These may have been the characteristics of jeans since its creation. And although much has changed, they are still often essential and required by consumers who want to buy a pair of jeans around the world.
In the past, jeans were synonymous of strength, workmanship, robustness, and durability. When Levi Strauss & Co. patented the jeans with the rivets in 1873, the small metal pieces were considered a great innovation. The rivets were placed in the folds and seams of the denim garment to give firmness in the stress points. At that time, the central proposal of jeans was still to be a garment focused on the clothing of workers, only men, who had recently arrived in the factories of the U.S. due to beginning of the industrial revolution.
The rivets became the standard and are still used in today's jeans. This is how the jeans that we know today came to be.
Industrial, synthetic, productive.
However, the origin of blue jeans may be much older. There are records of ancient populations that used the natural indigo dye extracted from the Indigofera Tinctoria plant over 5,000 years ago in their garments woven with techniques known for over 12,000 years. Our current jeans are around 150 years old, but the famous shades of blue have always fascinated human beings.
And in this recent time, so much history has happened.
After the II World War, the American economic boom and globalization took jeans to all corners of the world, spreading throughout Europe and Asia, and going through long cycles of remarkable and representative changes: from fashion to a synonym of teenage rebellion, from representing specific groups, like bikers and cowboys, to kids clothing, and so on.
Jeans are no longer raw, easy, and uncomplicated.
Jeans are innovative, trendy, and detailed.
The global apparel and denim industry reflects current global trends and people’s mood. Denim, following the world, is experiencing a period full of dualities and uncertainties:
Basic vs Extravagant
The textile industry has been severely affected by the pandemic, with drastic consequences for the entire supply chain. From the cotton farmer, through the processing industry, finishing laundries, brands, and on to retail stores. With numerous restrictions due to COVID-19 pandemic, the consumption of clothing has been reduced. Slowly, the market is striving to return to the volumes and numbers seen in a not too distant past. But the consequences are severe and affect the entire population, which has been squeezed into two extremes, reflected by their purchase power: the first one seeks the basics, in a response to the uncertain financial conditions experienced; the other seeks fashion, reflecting a higher social class with a repressed buying desire, now categorized as "revenge buying", which allows to dare and go beyond the basics.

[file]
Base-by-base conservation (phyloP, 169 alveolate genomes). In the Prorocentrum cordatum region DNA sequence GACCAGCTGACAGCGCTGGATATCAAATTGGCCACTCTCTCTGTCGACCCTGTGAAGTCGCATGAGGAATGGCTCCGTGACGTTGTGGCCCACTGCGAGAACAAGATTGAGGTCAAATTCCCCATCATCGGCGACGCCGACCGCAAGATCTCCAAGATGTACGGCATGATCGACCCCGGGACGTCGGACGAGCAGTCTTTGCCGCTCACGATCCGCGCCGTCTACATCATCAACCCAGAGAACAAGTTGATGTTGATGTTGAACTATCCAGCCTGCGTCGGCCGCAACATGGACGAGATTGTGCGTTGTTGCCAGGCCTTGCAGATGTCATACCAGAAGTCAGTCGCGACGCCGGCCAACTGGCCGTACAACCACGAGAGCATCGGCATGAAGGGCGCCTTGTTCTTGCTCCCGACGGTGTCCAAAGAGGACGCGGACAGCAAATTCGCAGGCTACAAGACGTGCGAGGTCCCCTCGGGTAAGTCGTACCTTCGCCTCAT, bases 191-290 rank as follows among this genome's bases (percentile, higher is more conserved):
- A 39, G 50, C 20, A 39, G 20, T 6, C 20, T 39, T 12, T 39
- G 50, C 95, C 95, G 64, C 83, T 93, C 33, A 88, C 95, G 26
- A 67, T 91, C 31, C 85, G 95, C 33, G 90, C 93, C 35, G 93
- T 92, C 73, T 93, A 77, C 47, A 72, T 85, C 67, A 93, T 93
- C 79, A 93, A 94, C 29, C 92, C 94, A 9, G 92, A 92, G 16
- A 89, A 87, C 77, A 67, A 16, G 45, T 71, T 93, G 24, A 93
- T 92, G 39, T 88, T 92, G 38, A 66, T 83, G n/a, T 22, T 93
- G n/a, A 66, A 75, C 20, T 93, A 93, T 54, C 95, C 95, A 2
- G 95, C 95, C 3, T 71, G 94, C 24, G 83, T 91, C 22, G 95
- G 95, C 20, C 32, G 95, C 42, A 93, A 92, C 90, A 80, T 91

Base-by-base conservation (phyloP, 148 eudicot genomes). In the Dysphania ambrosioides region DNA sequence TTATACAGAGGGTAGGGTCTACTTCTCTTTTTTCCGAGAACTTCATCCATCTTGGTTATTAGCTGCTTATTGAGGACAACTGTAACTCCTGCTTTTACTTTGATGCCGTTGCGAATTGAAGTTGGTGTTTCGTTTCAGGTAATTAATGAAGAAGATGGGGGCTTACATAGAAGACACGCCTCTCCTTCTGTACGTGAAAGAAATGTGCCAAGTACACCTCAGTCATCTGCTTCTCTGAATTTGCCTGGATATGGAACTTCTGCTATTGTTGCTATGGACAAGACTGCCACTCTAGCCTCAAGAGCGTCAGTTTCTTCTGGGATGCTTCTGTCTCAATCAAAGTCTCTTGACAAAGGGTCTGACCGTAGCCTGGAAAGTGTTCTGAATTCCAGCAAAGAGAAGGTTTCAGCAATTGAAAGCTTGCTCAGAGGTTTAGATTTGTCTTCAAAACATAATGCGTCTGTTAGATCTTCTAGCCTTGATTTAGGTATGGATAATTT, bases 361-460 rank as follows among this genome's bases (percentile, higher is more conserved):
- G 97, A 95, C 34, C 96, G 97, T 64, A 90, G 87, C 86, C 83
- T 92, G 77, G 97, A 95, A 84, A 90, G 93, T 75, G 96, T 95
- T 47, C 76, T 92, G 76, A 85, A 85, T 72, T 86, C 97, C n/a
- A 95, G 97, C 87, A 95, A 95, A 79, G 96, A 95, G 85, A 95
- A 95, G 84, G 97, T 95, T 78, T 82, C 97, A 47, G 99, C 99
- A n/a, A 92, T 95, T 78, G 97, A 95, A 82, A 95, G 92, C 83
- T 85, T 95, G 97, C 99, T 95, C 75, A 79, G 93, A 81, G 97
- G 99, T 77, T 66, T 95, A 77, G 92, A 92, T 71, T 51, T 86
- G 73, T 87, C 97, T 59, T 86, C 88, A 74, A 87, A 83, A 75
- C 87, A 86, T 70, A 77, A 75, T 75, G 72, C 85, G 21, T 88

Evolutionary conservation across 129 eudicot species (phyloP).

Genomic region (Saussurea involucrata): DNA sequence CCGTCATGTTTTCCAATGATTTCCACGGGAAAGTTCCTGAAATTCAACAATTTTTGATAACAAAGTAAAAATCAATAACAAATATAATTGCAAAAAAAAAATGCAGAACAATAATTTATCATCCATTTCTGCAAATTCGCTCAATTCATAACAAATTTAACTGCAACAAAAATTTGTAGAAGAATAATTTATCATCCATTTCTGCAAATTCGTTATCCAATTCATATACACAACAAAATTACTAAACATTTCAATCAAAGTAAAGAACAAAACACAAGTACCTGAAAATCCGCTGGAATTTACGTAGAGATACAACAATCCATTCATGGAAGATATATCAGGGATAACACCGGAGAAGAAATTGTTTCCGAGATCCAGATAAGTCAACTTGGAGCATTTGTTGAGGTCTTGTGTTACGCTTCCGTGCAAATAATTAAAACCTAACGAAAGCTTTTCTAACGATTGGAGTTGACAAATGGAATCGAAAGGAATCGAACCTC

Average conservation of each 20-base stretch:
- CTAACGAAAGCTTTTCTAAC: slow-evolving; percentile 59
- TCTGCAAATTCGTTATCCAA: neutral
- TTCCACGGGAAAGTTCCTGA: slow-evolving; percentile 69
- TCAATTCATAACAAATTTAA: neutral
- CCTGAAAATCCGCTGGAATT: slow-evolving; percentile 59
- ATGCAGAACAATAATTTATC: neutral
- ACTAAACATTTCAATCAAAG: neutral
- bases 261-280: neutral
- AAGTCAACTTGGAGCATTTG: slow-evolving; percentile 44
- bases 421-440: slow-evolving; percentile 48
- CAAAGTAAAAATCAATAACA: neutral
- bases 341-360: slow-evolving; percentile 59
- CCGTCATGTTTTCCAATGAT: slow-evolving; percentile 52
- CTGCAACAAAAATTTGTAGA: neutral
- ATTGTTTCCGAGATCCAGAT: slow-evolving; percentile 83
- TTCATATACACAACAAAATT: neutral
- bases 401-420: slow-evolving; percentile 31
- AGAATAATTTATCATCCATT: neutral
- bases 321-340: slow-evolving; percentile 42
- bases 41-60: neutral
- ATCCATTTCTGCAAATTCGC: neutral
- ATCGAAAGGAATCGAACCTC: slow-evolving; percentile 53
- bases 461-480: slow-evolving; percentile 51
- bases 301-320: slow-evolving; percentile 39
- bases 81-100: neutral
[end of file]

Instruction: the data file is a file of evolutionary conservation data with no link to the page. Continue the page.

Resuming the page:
Mass production vs. Exclusive production
Another phenomenon observed today are the contrasts between mass production and exclusive production, where it is included handcrafted and luxury garments. This movement is also linked to the same extremes mentioned above. Mass production is consolidated as basic, with traditional styles, limited to the use of a few finishing agents, such as enzymes for stone wash and bleaching agents, still many of them are commodities, aligned with the search for low prices. In contrast, the other category, as dedicated to exclusivity and luxury, allows more creative and fashionable looks, and uses more premium finishing chemicals, such as resins.
Synthetic vs. Sustainable
After so many years of a world producing jeans with synthetic dyes and irresponsible use of chemicals, we see that consumers started to search for jeans produced responsibly and sustainably, with safe chemicals used conscientiously. Transparency and traceability emerge as requirements related to the sustainability of the production. The mindset change is ongoing, takes time, and is very much linked to the dualities already mentioned. This subject also gives us a hint of what to expect for denim in the future!
When the first pair of jeans was released in the 1870's, such success and global expansion were probably not predicted. More than hundred and fifty years later, the market strives to predict the future, despite the changes of course seen in our recent history. If the route remains as expected, we should be able to obtain more and more sustainable looks.
The style and design of the garments might be even the same of decades ago, as fashion is cyclical, but in the future it will be a must to be sustainably manufactured. The future awaits us with a reinterpretation of the past with sustainable chemicals, sustainable dyes, sustainable cotton, in a respectful attitude towards the environment and future generations.
Subjects that are frequently around the talks of brands, laundries and chemical suppliers involve reducing water consumption in production, the use of clean energy and cold processes… and the never-ending search for the balance between beauty and sustainability, since they can no longer exist apart.
At Garmon, we are proud to be part of the global denim industry's history and we respect the journey of each of our customers towards a sustainable future. We look ahead to the future and anticipate solutions that can bring sustainability and fashion to denim production right now.
Discover our certified chemicals and our smart foam technology, a recent milestone in the denim industry, that reduces water consumption, produces unique and innovative looks, and operates in all steps of the denim finishing process, from desizing to stone washing, bleaching and dyeing.